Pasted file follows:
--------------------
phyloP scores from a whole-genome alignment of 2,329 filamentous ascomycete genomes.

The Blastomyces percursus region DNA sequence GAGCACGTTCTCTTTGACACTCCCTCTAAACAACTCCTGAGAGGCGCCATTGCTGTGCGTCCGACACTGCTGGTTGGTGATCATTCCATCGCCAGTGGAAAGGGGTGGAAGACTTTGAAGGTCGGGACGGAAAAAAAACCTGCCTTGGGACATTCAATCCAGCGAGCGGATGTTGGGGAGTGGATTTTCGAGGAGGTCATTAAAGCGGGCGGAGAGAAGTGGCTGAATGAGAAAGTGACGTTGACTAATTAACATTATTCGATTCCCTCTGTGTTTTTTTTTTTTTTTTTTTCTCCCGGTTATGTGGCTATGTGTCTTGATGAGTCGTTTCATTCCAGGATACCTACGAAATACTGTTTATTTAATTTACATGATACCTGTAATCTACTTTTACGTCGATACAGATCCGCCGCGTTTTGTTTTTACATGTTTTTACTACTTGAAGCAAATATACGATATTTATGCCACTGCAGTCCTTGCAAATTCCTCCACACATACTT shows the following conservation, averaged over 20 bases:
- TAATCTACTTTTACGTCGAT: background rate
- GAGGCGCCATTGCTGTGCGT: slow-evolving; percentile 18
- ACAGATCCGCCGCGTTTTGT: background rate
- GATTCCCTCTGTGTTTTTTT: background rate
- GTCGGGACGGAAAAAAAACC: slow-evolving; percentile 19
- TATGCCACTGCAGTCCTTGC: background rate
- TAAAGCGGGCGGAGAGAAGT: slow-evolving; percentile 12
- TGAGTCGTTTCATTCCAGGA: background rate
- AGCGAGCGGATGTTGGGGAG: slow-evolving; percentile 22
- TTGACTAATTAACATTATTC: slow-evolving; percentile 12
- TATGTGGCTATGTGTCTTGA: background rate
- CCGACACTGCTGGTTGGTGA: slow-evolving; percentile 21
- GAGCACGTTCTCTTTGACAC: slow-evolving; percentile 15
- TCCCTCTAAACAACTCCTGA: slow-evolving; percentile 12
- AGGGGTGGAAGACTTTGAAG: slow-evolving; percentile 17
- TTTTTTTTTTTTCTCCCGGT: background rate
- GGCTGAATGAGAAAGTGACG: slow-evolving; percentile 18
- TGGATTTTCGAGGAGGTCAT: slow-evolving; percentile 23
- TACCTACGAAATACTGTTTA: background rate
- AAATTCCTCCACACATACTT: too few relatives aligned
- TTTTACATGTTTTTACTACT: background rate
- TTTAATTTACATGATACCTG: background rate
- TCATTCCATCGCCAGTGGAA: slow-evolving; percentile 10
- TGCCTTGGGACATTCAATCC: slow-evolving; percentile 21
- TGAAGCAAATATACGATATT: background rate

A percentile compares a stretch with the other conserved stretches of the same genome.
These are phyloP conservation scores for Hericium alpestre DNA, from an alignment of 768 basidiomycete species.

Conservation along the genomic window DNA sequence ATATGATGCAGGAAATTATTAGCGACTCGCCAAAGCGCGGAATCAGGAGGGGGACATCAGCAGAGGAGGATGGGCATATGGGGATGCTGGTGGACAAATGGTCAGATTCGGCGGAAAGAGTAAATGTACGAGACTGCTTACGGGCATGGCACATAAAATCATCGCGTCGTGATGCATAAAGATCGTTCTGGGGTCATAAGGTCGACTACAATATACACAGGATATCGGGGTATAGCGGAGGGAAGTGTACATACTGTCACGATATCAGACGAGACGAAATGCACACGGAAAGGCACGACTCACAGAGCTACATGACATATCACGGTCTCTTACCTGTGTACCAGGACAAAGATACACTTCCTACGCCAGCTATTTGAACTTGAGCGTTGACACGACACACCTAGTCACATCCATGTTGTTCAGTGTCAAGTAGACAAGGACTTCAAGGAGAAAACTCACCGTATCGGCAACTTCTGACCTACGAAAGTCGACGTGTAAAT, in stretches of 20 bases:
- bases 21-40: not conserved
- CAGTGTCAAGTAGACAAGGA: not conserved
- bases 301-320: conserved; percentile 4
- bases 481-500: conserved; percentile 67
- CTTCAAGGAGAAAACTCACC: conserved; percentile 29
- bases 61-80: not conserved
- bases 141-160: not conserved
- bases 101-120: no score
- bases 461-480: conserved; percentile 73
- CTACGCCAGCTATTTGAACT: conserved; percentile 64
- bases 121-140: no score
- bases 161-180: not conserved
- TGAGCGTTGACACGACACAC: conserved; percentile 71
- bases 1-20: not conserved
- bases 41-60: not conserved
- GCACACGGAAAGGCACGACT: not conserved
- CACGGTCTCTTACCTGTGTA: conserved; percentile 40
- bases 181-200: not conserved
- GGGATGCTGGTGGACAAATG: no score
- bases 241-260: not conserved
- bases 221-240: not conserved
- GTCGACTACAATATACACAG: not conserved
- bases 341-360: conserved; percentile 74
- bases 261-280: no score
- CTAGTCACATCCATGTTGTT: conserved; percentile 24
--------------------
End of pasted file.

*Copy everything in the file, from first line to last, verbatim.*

phyloP scores from a whole-genome alignment of 2,329 filamentous ascomycete genomes.

The Blastomyces percursus region DNA sequence GAGCACGTTCTCTTTGACACTCCCTCTAAACAACTCCTGAGAGGCGCCATTGCTGTGCGTCCGACACTGCTGGTTGGTGATCATTCCATCGCCAGTGGAAAGGGGTGGAAGACTTTGAAGGTCGGGACGGAAAAAAAACCTGCCTTGGGACATTCAATCCAGCGAGCGGATGTTGGGGAGTGGATTTTCGAGGAGGTCATTAAAGCGGGCGGAGAGAAGTGGCTGAATGAGAAAGTGACGTTGACTAATTAACATTATTCGATTCCCTCTGTGTTTTTTTTTTTTTTTTTTTCTCCCGGTTATGTGGCTATGTGTCTTGATGAGTCGTTTCATTCCAGGATACCTACGAAATACTGTTTATTTAATTTACATGATACCTGTAATCTACTTTTACGTCGATACAGATCCGCCGCGTTTTGTTTTTACATGTTTTTACTACTTGAAGCAAATATACGATATTTATGCCACTGCAGTCCTTGCAAATTCCTCCACACATACTT shows the following conservation, averaged over 20 bases:
- TAATCTACTTTTACGTCGAT: background rate
- GAGGCGCCATTGCTGTGCGT: slow-evolving; percentile 18
- ACAGATCCGCCGCGTTTTGT: background rate
- GATTCCCTCTGTGTTTTTTT: background rate
- GTCGGGACGGAAAAAAAACC: slow-evolving; percentile 19
- TATGCCACTGCAGTCCTTGC: background rate
- TAAAGCGGGCGGAGAGAAGT: slow-evolving; percentile 12
- TGAGTCGTTTCATTCCAGGA: background rate
- AGCGAGCGGATGTTGGGGAG: slow-evolving; percentile 22
- TTGACTAATTAACATTATTC: slow-evolving; percentile 12
- TATGTGGCTATGTGTCTTGA: background rate
- CCGACACTGCTGGTTGGTGA: slow-evolving; percentile 21
- GAGCACGTTCTCTTTGACAC: slow-evolving; percentile 15
- TCCCTCTAAACAACTCCTGA: slow-evolving; percentile 12
- AGGGGTGGAAGACTTTGAAG: slow-evolving; percentile 17
- TTTTTTTTTTTTCTCCCGGT: background rate
- GGCTGAATGAGAAAGTGACG: slow-evolving; percentile 18
- TGGATTTTCGAGGAGGTCAT: slow-evolving; percentile 23
- TACCTACGAAATACTGTTTA: background rate
- AAATTCCTCCACACATACTT: too few relatives aligned
- TTTTACATGTTTTTACTACT: background rate
- TTTAATTTACATGATACCTG: background rate
- TCATTCCATCGCCAGTGGAA: slow-evolving; percentile 10
- TGCCTTGGGACATTCAATCC: slow-evolving; percentile 21
- TGAAGCAAATATACGATATT: background rate

A percentile compares a stretch with the other conserved stretches of the same genome.
These are phyloP conservation scores for Hericium alpestre DNA, from an alignment of 768 basidiomycete species.

Conservation along the genomic window DNA sequence ATATGATGCAGGAAATTATTAGCGACTCGCCAAAGCGCGGAATCAGGAGGGGGACATCAGCAGAGGAGGATGGGCATATGGGGATGCTGGTGGACAAATGGTCAGATTCGGCGGAAAGAGTAAATGTACGAGACTGCTTACGGGCATGGCACATAAAATCATCGCGTCGTGATGCATAAAGATCGTTCTGGGGTCATAAGGTCGACTACAATATACACAGGATATCGGGGTATAGCGGAGGGAAGTGTACATACTGTCACGATATCAGACGAGACGAAATGCACACGGAAAGGCACGACTCACAGAGCTACATGACATATCACGGTCTCTTACCTGTGTACCAGGACAAAGATACACTTCCTACGCCAGCTATTTGAACTTGAGCGTTGACACGACACACCTAGTCACATCCATGTTGTTCAGTGTCAAGTAGACAAGGACTTCAAGGAGAAAACTCACCGTATCGGCAACTTCTGACCTACGAAAGTCGACGTGTAAAT, in stretches of 20 bases:
- bases 21-40: not conserved
- CAGTGTCAAGTAGACAAGGA: not conserved
- bases 301-320: conserved; percentile 4
- bases 481-500: conserved; percentile 67
- CTTCAAGGAGAAAACTCACC: conserved; percentile 29
- bases 61-80: not conserved
- bases 141-160: not conserved
- bases 101-120: no score
- bases 461-480: conserved; percentile 73
- CTACGCCAGCTATTTGAACT: conserved; percentile 64
- bases 121-140: no score
- bases 161-180: not conserved
- TGAGCGTTGACACGACACAC: conserved; percentile 71
- bases 1-20: not conserved
- bases 41-60: not conserved
- GCACACGGAAAGGCACGACT: not conserved
- CACGGTCTCTTACCTGTGTA: conserved; percentile 40
- bases 181-200: not conserved
- GGGATGCTGGTGGACAAATG: no score
- bases 241-260: not conserved
- bases 221-240: not conserved
- GTCGACTACAATATACACAG: not conserved
- bases 341-360: conserved; percentile 74
- bases 261-280: no score
- CTAGTCACATCCATGTTGTT: conserved; percentile 24